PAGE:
Partly because of the opposition of Communist countries, the United Nations had kept itself at some distance from faith communities, although Religious NGOs have, for many years, made a contribution at certain levels, in particular to specialist agencies. The meeting, which issued a ‘Commitment to Global Peace’, was, therefore, of great symbolic significance. Subsequently the possibility of a Religious Advisory Council to the United Nations – an idea suggested as long ago as 1943 by Bishop George Bell of Chichester – has been actively discussed.
The Millennium World Peace Summit website has this information about the Religious Advisory Council:
Formation of World Council of Religious and Spiritual Leaders
Report of Steering Committee Meeting and Plan for Initial Meeting of Council
Objectives of Steering Committee Meeting
One of the stated goals of the Millennium World Peace Summit of Religious and Spiritual Leaders that took place at the United Nations in August 2000 was to set in motion the process for the formation of a World Council of Religious and Spiritual Leaders. This Council will be a permanent body and function as a resource for the Secretary-General and the United Nations in their efforts to build a lasting peace.
The growth in interfaith activity over the last decade leading up to the Summit has already laid much of the groundwork for such a Council. The unique role of the World Peace Summit of Religious and Spiritual Leaders is to forge an alliance of religious and spiritual leaders with the United Nations, an ideal forum in which to address world problems. The outcome of the Summit was the signing of a Commitment to Global Peace, in which religious leaders accepted religious diversity, condemned all violence perpetrated in the name of religion, and committed themselves to fostering mutual respect among their communities. These principles will be the foundation for the Council.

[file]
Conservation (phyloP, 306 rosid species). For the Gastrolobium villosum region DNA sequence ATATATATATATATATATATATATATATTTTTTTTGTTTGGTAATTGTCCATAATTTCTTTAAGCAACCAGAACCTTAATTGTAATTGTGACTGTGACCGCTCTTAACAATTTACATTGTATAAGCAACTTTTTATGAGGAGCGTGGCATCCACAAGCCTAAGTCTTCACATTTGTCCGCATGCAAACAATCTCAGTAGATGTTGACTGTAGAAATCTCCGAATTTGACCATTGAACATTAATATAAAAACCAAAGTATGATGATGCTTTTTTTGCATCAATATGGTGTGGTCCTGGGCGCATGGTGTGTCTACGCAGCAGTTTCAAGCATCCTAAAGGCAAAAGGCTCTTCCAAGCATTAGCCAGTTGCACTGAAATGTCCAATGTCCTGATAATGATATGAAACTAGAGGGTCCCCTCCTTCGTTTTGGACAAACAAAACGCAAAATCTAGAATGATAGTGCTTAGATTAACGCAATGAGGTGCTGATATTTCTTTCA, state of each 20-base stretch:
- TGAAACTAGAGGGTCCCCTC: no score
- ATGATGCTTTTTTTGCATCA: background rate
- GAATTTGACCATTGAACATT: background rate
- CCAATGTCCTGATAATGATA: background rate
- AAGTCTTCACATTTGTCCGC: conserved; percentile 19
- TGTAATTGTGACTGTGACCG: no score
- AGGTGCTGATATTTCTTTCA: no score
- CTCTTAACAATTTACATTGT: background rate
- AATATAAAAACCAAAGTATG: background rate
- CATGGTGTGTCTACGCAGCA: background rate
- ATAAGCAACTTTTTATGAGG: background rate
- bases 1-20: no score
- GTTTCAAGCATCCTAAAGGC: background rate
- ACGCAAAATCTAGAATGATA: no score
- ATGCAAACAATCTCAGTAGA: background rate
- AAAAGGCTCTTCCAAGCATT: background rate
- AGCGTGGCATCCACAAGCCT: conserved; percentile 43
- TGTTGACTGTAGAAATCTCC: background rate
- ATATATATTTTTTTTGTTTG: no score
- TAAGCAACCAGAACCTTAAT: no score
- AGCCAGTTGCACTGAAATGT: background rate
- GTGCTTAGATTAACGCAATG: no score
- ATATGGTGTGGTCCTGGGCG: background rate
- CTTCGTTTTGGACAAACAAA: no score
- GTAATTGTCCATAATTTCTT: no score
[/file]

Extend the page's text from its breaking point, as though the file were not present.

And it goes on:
During the World Peace Summit, numerous small group meetings were held to discuss the process for establishing a World Council of Religious and Spiritual Leaders. It was agreed that a Steering Committee should be established to think through the mission, structure and activities of this Council.
On October 22-24, 2001, with the support of the Better World Fund, approximately twenty-five religious and spiritual leaders from the major faith traditions and many regions of the world came together at the Rockefeller Brothers Conference Center in Pocantico Hills, New York. Because the meeting came upon the heels of the devastating events of September 11th, tragically perpetrated by religious extremists, a number of the Steering Committee members from the Middle East and Asia could not join the meeting in person but did participate by telephone.
The objectives of the Steering Committee meeting were to:
• Assess the need for a World Council of Religious and Spiritual Leaders;
• Explore how a Council would be structured and funded;
• Discuss how the Council could respond to the current world crisis; and
• Determine next steps.
Need for a World Council
Currently, no organizational body exists where religious leaders from the major faith traditions can come together to provide guidance to the human community on critical issues. Today, as they have for centuries, religious voices speak out individually, each addressing their own religious community. There is no means for issuing joint statements to demonstrate the convergence of the religious traditions on key matters.
While these voices often express similar ideas and values, they tend to reach only the adherents of their respective faiths. Stronger collaboration by the religious leadership would positively impact the global community.
There was consensus among the Steering Committee that world circumstances in the one year since the Summit – the increase in violence in the Middle East and the terror attacks of September 11 – have heightened the need and readiness of religious communities for a World Council, which could provide a stimulus for greater cooperation.
A main function of the Council would be to build a community of world religions to serve as a model and guide for the nations and peoples of the world.